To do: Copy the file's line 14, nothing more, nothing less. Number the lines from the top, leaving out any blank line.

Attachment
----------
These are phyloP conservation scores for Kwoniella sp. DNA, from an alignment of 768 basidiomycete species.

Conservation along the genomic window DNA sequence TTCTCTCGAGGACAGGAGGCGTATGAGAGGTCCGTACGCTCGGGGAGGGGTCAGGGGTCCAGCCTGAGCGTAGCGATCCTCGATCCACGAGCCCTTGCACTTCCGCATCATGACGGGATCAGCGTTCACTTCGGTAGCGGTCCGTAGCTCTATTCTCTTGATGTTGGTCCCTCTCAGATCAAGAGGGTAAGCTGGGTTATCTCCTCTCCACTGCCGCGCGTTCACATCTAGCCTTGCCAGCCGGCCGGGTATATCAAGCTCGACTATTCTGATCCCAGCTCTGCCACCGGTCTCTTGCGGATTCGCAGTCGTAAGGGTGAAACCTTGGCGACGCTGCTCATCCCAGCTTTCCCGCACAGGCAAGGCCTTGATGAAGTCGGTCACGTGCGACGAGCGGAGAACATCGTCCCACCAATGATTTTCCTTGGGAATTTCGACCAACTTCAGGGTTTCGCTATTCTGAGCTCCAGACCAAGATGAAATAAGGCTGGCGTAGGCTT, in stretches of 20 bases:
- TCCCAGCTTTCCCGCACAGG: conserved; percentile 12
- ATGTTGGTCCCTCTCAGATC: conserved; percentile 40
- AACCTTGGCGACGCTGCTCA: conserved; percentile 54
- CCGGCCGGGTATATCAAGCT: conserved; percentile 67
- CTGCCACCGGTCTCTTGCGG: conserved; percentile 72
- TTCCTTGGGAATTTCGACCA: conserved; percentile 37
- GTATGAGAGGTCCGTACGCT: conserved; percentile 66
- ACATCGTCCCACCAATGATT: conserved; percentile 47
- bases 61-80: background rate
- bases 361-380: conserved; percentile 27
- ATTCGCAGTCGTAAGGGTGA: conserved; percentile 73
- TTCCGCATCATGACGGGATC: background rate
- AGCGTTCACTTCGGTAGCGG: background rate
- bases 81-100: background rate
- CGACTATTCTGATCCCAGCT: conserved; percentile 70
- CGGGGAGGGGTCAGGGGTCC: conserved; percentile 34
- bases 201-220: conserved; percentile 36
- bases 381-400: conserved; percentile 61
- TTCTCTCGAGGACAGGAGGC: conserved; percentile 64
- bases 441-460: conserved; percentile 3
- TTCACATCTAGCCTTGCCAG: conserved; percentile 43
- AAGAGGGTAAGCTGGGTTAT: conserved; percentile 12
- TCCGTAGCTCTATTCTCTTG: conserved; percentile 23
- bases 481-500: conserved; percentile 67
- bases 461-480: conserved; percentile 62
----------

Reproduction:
- TTCCGCATCATGACGGGATC: background rate